United States Public Domain
Booker Taliaferro Washington or Booker T. Washington, was an educator, activist, and founder that built a University from the ground up and created a door for many African-Americans to attain knowledge.
Washington was born on April 5, 1856, in Hale’s Ford, Virginia. He studied at Hamptons Normal Agricultural Institute in Virginia, and later graduated in 1875. After graduating in 1881, Washington was referenced by General Armstrong to operate the Tuskegee Normal and Industrial Institute or later known as, Tuskegee University in Alabama. The Tuskegee Institution took place in an old church with little equipment and a small budget, so Washington traveled throughout towns to promote the university. He promoted it by posing the school as no threat to the white community. Washington served as principal and used his ideas to help African-Americans have a basic understanding of economic stability.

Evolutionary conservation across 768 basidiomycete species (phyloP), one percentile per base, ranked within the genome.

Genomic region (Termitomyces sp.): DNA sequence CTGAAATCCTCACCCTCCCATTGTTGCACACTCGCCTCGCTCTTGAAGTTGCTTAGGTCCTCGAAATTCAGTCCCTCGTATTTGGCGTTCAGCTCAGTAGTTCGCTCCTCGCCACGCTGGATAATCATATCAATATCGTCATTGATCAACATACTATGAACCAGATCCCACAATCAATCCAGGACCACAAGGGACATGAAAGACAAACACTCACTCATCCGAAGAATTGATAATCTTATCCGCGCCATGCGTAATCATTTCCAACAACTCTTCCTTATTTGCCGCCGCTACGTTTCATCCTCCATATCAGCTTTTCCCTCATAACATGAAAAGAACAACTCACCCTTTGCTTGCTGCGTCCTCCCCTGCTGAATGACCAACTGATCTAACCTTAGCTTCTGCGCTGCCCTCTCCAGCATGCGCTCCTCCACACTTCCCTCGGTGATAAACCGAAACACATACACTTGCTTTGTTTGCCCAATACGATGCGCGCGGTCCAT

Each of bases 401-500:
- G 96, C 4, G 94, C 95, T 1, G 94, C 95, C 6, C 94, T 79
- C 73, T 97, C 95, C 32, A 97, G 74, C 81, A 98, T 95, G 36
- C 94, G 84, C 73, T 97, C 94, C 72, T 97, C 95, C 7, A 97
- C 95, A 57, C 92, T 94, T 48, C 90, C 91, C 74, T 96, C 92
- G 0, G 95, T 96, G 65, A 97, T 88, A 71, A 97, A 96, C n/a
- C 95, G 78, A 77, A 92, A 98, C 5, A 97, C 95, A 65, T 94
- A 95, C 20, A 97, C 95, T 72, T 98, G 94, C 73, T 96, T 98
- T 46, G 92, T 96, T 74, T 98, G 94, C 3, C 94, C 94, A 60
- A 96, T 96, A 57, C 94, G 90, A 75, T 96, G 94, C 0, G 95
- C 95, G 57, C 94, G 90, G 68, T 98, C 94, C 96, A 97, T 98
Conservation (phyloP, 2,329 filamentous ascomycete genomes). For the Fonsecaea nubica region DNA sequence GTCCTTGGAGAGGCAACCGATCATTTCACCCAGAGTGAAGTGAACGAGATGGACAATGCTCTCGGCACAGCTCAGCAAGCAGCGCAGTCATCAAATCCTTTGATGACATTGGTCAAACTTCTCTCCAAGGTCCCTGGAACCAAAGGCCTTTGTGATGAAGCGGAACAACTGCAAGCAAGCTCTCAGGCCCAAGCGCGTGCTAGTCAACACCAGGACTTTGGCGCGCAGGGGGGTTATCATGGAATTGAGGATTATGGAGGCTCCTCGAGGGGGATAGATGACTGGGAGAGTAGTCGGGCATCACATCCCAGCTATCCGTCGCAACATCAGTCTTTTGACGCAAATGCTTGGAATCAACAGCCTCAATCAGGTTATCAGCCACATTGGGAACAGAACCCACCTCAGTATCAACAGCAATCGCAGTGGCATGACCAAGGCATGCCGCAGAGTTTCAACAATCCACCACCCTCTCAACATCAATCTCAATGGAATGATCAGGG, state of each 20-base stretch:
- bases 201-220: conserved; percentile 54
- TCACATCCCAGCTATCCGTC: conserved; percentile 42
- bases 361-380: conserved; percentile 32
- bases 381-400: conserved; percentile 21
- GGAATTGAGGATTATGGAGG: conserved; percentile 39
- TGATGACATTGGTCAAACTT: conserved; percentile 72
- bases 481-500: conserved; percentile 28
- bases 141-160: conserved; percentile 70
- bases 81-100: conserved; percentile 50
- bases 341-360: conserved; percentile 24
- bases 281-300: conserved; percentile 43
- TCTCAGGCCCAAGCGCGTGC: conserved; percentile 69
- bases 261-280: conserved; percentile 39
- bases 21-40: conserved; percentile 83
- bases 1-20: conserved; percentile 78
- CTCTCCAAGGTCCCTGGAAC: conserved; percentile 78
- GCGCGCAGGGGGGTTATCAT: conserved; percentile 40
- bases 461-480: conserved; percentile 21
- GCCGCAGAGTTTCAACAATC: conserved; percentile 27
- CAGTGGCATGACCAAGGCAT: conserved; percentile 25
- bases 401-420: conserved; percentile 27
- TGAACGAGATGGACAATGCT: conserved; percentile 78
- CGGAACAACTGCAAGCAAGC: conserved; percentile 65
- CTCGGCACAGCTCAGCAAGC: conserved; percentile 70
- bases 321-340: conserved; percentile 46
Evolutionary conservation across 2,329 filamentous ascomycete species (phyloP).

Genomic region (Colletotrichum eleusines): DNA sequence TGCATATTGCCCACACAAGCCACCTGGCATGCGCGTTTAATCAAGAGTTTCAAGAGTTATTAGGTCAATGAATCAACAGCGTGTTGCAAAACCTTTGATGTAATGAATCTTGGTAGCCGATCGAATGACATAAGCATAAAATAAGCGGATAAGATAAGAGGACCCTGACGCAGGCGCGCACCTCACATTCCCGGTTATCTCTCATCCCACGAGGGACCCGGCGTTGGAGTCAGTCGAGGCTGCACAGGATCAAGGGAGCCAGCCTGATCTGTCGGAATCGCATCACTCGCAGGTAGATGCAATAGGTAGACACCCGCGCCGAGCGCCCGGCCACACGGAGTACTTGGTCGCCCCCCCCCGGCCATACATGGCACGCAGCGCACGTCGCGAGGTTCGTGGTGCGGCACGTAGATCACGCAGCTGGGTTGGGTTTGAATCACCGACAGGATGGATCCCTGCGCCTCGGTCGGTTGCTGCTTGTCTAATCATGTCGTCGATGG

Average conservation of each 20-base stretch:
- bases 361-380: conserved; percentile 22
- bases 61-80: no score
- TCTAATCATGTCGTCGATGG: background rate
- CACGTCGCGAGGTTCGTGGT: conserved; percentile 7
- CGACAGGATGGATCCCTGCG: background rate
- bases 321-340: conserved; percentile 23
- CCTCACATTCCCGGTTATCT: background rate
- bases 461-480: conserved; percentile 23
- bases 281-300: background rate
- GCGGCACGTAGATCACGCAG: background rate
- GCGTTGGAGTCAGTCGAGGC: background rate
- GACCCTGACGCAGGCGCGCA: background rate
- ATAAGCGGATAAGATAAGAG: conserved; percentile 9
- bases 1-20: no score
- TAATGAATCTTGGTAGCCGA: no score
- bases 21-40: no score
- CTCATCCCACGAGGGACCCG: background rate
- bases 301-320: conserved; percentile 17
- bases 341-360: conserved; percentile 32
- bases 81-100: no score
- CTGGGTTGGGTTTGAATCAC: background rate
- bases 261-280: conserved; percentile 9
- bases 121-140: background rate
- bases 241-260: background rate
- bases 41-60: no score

Washington believed that African-Americans should accept the social segregation, as long as they were given the same economic progression, education, and justice in courts. He shared his beliefs publically in the ‘Atlanta Compromise’ in 1895.
In 1901, Washington ate alongside president Theodore Roosevelt at the White House. Along with his somewhat controversial dinner, Washington also released his autobiography ‘Up from Slavery’. He later released many other books including ‘The Story of the Negro: The Rise of the Race from Slavery’ in 1909, ‘My Larger Education’ in 1911 and ‘The Man Farthest Down’ in 1912.
Washington later died on November 14, 1915. Though his time on earth was done, he still had a substantial impact on the African-American community. The Tuskegee Normal and Industrial Institute later gained 100 buildings, 1,500 new students, more than 200 faculty members, and an endowment of over $2 million.